To transfer information from the keyboard 24 once one of its keys is depressed, a character corresponding to the depressed key is transmitted across the serial line from the keyboard 24 to the CRT controller 20 via the UART 22 which converts the data from serial form to parallel form. Once the UART 22 receives the character, it signals the microprocessor 10 by raising the interrupt RESTART (RST) 7.5 line on the microprocessor 10. The microprocessor 10 then discontinues processing and interrogates the UART 22. The character is moved to the accumulator of the microprocessor 10. Frcm the accumulator, a keyboard handler program or subroutine residing in the program memory 12 transfers that piece of data to a buffer in the memory 12 of the CRT processcr.
The CRT controller 20 issues a DMA request signal to the DMA controller 25 to fill the CRT controller's 20 internal data buffers. Likewise, the attribute control logic 21 issues DMA request signals to the DMA controller 25 to fill the attribute registers 21. The DMA controller 25 issues a HOLD request to the microprocessor 10. The microprocessor 10 completes its current machine cycle and acknowledges the request with a HOLD ACK signal to the DMA controller 25. The DMA controller 25 gets control of the address bus 16 (by issuing an address) and the control bus 18 (by activating the memory read and the I/O WRITE lines of the control bus), moving a byte of data from memory 12 into the destination register. Once the transfer is completed the HOLD line is lowered, allowing the microprocessor 10 to resume execution. The DMA controller 25 issues an interrupt signal to the microprocessor 10 at the end of each display line. The microprocessor 10 acknowledges the interrupt signal by reinitializing the DMA controller 25, instructing it to point address pointers therein to a new line of text.
Once the microprocessor 10 returns from its interrupt handler routine, it enters a program to format the CRT screen 38 and the new character is moved into a position in memory 12 so that it can be displayed on the screen 38.
Two line buffers, one for input and one for output, are provided within the CRT controller 20 and may be used in accordance with initialization parameters in the CRT controller 20. Of course, the initialization parameters and data allocation in memory 12 can be changed to conform to the characteristics of the crystal 42 used by the system. The input line buffer is filled or loaded with data by the DMA controller 25 at the current microprocessor operating rate. Ihe output line buffer circulates once for each CRT scan lire. When the CRT controller 20 completes the display of a lire of text, the function of the input and output buffers is reversed.
When a printer operation is to take place, data from the CRT processor memory 12 is transferred to a memory within the disk processor 34 via the IPC interface 26 and IPC bus 30. This data transfer is shown and described in detail in co-pending U.S. patent application Ser. No. 177,319, as hereinabove referenced. The CRT processor establishes a master/slave relationship with the disk processor 34, and then transfers information to the disk processor 34 one byte at a time. The information, once received by the disk processor 34, is changed by programs within the disk processor 34 to a format acceptable to the printer 36.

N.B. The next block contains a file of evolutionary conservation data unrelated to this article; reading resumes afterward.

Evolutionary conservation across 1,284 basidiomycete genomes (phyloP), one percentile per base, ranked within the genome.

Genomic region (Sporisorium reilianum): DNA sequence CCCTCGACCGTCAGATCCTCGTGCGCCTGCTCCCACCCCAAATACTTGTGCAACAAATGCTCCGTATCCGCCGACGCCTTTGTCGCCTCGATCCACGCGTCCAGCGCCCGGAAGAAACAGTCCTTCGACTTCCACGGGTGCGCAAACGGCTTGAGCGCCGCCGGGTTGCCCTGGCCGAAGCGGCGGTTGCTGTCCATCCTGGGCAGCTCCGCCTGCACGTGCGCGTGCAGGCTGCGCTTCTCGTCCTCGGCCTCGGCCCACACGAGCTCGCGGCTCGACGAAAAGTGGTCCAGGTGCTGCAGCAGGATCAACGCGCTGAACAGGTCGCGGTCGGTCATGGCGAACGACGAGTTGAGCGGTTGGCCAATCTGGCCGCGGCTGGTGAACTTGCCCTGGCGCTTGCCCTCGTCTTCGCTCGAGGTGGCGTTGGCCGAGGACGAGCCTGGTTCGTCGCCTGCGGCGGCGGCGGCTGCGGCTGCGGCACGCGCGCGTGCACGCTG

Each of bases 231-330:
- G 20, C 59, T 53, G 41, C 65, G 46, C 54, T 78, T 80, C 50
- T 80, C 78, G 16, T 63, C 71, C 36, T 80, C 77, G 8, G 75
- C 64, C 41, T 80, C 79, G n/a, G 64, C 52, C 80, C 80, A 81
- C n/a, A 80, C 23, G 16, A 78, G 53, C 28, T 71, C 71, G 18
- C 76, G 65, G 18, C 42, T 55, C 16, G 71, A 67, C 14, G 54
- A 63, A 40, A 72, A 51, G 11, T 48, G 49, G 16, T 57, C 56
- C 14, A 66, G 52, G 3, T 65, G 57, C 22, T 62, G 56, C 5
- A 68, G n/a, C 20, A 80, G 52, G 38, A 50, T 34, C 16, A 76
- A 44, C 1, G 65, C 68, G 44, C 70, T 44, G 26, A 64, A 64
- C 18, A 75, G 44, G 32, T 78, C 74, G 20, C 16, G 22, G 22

When the CRT processor requires information from a disk, it signals the disk processor 34 by again establishing a master/slave relationship across the IPC interface 26 and IPC bus 30. The CRT processor transfers a data request to the disk processor 34. The disk processor 34 then accesses the data from the disk and transfers it to its own memory. The disk processor 34 then signals the CRT processor that it has received the data it requested. The data is then transferred once again across the IPC interface 26 and IPC bus 30 cne byte at a time. All of these transfers are performed under the control of either the disk processor 34 or the CRT processor.
While the IPC interface 26 operates generally as shown and described in co-pending U.S. patent application Ser. No. 177,319, as hereinabove referenced, for each byte that is transferred, the slave microprocessor of the present invention is placed into a hold state. In the system disclosed in the aforementioned patent application, a memory interleaving scheme was constructed to utilize the full bandwidth of the memory. That is not required in the present invention. Circuitry is simplified such that when data is transferred to the slave microprocessor, it is placed in the hold state for the duration of the transfer for each byte that is transferred. The use of this procedure reduces the number of components required to enable master/ slave operations.
FIG. 2 is a detailed view of the CRT controller 20 as shown in FIG. 1, and also includes attribute registers shown generally at 21 and video logic shown generally at 37.
Referring now also to FIG. 2, a portion of a CRT processor card including the CRT controller and circuitry associated therewith, is shown. Reference numeral 21 refers generally to devices marked 50 and 52 which are 80-byte long, 8-bit wide external attribute registers, manufactured by the National Semiconductor Corp. as Model No. MM5034. These circulating dynamic shift registers 50 and 52 store attribute information that is associated with each character to be displayed on a line of the display.
Each character code has associated with it an eight-bit attribute. The bits of this attribute are defined as shown below.
______________________________________Bit Attribute______________________________________0 BOLD1 BLINK2 REVERSE VIDEO3 UNDERSCORE4 DOUBLE UNDERSCORE5 ALTERNATE CHARACTER SET6 NOT USED7 NOT USED______________________________________
Each attribute is selectable independently of the others and is valid only for the single character associated therewith. Any character can have any combination of attributes.